Of Spandex & Horribly Awkward Moments Among Moaning Poles

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Kielbasa Alert
Kielbasa Alert

Stay at home dad/freelance writer I am, I have my morning ritual.

Scoop 5-month old baby Eden from her crib around 7:30, shuffle into the living room, descend into Lazy Boy and dutifully insert bottle in mouth. Most days, I browse the paper’s sports section as I rouse from my pre-coffee sleepiness.

This morning, though, I flipped through the most recent issue of SYNC, a central Arkansas weekly.

Good call, me.

At the bottom  of page nine, I found one of the finest pieces of cross-cultural absurdist sports writing by an Arkansan I’ve ever read . In guest columnist Will Hehemann’s vignette on his experience weightlifting in Poland, I believe I have found the love child of a Mark Twain’s The Innocents Abroad and the screenplay of Freak and Geeks.

It is not the cutest baby you have ever seen. But you should try cuddling it anyway:

Tension in the workout room

By Will Hehemann

It’s difficult to execute a proper preacher curl while I’m sitting next to a marble-cut behemoth who moans every time he completes a repetition on the tricep machine. And though male moaning is likely an egotistical trait expressed by male gym members worldwide, I wonder where the regular people work out in Poland.

The bulk of the clientele at the gyms I have visited while living in Gdansk is composed of hard-bodied beasts with tan skin. Most of the men boast shaved heads, strong upper bodies and proud Polish beer guts — they look like tough gorillas. The women wear sports bras that reveal their toned tummies and the gorillas can’t keep their eyes off them. It’s crowded in this stuffy little gym, and I’m pretty sure they have the heat on.

My soft body and idiotic gym style (yellow Converse and Millennium Falcon shirt) didn’t stick out too much at 10 Fitness back in Conway. There, people of every possible chassis and dimension came as they were to work out and feel proud they made the effort, with little care as to which shirt they were wearing — Tasmanian Devil or Tweety Bird. But here, it’s a full-on Spandex show and I look like an idiot for not showcasing my butt in tight gym pants like everyone else.

The gym men actually show more skin than the ladies, wearing the shortest shortshorts I have ever seen, which highlight the quads up front and the buns in the back. I was pleased to hear I’m not the only one intimidated by Polish style in the gym.

Abby was fairly discouraged by the gym’s atmosphere — it seemed too small a cage for the wanton ape-men who flock to a lonesome girl and offer tips about how to complete an exercise in proper form. They are all too eager to stand close behind a woman and hold her quivering arms as she lifts the dumbbells up and then back down to her chest.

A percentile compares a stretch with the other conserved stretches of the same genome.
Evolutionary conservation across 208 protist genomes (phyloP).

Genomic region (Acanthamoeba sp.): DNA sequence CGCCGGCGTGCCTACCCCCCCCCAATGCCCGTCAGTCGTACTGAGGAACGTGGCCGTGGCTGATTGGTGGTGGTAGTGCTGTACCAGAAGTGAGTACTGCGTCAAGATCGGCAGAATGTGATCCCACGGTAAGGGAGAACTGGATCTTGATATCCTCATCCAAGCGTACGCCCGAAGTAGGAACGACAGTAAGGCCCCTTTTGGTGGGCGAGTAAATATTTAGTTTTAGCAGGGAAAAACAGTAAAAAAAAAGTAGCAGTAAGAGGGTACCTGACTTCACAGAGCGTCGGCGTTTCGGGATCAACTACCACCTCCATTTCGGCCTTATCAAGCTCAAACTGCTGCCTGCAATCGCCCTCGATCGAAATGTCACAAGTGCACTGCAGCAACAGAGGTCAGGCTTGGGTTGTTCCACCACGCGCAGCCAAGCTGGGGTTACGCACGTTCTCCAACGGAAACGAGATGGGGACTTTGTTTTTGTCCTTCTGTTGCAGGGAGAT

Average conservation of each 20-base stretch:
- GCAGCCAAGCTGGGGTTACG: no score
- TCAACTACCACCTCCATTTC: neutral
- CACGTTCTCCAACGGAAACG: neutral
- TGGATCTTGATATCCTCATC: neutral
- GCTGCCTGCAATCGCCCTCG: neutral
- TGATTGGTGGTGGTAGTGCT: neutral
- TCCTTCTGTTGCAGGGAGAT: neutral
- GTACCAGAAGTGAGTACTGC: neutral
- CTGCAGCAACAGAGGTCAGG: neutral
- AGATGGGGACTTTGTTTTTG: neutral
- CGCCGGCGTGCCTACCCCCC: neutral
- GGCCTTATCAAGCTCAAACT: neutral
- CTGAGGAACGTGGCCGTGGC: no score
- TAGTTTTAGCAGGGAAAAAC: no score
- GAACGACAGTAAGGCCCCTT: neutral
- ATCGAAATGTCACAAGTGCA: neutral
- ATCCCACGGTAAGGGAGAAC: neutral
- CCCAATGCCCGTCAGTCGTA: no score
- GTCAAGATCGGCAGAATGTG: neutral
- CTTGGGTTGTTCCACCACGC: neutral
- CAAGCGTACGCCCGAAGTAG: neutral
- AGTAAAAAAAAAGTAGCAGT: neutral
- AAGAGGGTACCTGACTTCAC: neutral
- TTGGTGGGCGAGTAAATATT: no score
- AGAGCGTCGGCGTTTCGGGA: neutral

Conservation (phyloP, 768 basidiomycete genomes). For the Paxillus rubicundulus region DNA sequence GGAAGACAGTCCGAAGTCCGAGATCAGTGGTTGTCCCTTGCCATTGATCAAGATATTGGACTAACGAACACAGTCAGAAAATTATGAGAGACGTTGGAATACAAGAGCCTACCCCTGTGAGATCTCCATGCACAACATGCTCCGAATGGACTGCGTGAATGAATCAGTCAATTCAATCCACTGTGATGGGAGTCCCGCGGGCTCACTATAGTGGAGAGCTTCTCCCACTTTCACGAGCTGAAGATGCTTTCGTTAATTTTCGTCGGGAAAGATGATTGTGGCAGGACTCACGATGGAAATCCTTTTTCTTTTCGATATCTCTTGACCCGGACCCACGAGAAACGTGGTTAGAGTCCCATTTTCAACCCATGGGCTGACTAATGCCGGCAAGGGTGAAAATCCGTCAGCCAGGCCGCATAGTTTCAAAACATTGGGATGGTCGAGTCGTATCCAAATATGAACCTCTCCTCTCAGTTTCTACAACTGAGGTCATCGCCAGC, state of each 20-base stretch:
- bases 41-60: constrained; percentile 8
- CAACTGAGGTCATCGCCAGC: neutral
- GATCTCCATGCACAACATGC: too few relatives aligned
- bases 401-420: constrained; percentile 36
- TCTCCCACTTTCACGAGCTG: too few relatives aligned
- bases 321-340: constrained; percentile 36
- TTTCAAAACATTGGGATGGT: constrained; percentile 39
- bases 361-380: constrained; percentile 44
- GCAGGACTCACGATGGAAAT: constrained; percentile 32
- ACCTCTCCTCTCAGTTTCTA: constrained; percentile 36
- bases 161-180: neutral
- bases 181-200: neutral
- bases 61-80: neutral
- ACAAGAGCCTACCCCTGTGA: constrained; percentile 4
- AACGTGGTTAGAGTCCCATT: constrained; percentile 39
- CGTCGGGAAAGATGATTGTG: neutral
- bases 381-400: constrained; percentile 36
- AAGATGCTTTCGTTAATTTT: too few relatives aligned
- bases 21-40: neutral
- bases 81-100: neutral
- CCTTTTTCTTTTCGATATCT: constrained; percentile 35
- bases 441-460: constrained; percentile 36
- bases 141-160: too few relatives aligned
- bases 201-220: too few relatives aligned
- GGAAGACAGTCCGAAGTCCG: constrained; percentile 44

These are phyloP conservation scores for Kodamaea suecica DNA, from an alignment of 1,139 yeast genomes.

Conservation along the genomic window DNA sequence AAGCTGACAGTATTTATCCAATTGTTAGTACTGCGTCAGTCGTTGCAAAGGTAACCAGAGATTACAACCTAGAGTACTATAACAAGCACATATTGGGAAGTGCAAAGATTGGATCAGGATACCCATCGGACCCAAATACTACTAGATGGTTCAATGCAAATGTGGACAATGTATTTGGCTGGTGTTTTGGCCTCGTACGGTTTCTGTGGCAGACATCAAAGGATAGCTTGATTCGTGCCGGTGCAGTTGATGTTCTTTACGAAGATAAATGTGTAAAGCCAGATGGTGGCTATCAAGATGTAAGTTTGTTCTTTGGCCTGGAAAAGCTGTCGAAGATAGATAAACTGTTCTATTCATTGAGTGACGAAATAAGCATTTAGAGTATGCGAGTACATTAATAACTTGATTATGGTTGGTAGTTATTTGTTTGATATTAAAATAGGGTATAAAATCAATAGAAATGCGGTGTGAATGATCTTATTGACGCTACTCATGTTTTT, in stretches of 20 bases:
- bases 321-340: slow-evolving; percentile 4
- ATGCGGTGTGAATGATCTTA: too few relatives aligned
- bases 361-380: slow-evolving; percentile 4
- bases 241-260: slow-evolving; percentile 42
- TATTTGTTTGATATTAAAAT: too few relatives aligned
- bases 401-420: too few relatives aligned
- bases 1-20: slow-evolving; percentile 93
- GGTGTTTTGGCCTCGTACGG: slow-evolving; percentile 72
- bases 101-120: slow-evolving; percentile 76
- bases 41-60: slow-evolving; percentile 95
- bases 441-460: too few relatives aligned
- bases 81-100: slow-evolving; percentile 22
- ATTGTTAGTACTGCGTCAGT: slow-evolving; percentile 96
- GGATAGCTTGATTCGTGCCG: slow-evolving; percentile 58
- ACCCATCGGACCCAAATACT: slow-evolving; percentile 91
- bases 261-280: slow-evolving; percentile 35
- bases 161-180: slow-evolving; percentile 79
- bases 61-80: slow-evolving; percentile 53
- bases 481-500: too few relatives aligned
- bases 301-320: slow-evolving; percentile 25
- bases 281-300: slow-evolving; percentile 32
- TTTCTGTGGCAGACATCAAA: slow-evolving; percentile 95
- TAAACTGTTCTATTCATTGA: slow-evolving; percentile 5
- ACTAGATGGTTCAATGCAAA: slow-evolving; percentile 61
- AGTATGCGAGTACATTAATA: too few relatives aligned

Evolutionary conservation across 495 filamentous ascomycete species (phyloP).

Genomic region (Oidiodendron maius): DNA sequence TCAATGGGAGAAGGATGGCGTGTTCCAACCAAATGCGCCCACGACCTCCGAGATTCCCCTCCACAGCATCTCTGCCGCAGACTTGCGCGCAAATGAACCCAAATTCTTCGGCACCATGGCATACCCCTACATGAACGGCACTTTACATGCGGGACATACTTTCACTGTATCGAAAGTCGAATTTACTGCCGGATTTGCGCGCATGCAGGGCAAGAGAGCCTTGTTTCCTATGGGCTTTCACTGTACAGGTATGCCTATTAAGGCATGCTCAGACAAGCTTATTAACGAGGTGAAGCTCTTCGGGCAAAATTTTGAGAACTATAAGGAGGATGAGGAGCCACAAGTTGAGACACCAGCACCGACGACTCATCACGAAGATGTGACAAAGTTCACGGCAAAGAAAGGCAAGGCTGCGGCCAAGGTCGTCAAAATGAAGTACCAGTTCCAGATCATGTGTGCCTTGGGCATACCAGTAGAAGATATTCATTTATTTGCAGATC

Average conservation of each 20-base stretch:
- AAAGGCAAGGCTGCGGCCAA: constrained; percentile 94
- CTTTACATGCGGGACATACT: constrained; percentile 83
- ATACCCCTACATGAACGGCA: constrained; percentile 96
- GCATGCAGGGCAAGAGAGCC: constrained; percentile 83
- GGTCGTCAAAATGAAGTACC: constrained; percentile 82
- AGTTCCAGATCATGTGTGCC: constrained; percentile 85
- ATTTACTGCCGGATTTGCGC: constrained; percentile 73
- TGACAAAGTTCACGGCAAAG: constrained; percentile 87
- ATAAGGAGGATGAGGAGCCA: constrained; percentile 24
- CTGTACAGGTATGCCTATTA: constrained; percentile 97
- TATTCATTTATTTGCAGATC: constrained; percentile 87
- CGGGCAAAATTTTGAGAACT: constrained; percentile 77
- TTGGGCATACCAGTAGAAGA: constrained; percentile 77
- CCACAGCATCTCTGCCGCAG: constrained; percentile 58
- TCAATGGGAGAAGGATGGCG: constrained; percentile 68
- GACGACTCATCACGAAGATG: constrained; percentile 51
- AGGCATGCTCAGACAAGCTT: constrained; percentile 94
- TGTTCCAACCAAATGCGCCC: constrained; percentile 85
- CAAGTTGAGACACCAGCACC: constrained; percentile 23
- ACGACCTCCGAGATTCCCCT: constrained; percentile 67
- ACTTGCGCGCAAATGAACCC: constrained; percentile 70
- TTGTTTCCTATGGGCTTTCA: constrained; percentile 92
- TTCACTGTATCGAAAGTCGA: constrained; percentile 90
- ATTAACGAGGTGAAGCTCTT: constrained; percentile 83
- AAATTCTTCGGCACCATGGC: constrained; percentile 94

And though some of the girls do actual weight exercises, most queue up in line for that fat-jiggling machine you see in movies from the ‘60s. It’s quite a sight to see some woman checking her smartphone while her hips, belly and butt bounce around. I imagine the hundreds of calories just melting away.

Despite the theatrics of the gym lifestyle in Poland, I have been able to commit to a fairly regular routine with a couple guys from the office. We lack the fashionable Spandex, but still manage to get in four sets of 12, even when exercising beside moaning men.

Sometimes I admittedly fear achieving a good workout with the boys because when they attempt to communicate they’re sweaty and exhausted after the workout they say, “I’m so wet right now.” I’m not sure why that statement makes me feel funny, but perhaps I should tell them it doesn’t translate naturally in English.

I miss the familiarity and the relative ease of living on the corner of Dave Ward Drive in Conway. After the workout it was easy to drive to Kroger to pick up some milk to mix with my post-workout protein powder and rum.

In Poland, no one enters polite society wearing workout gear. In fact, you are automatically outed as a foreigner if you show up to or leave from the gym in your shorts and T-shirt. And unlike Conway where I formerly sauntered through Kroger aisles fi lled with other post-workout people, it’s understood here that wearing workout garments while out and about is forbidden. I suspect the last guy who attempted to shop in a Polish grocery store wearing a sweat-stained T was deported.

That’s why on Tuesdays and Thursdays I find myself struggling for air in a tiny locker room, changing back into my work clothes while sandwiched between a bunch of nude Polish men. Triceps-man gives a final moan as he opens his locker. Heading for the door, I duck under the arms of a couple men and accidentally hit one of their kielbasas with my gym bag on the way out.

N.B. The above originally published in print version of Sync. I excerpted the piece in its entirety because I couldn’t find an online version of the article. 

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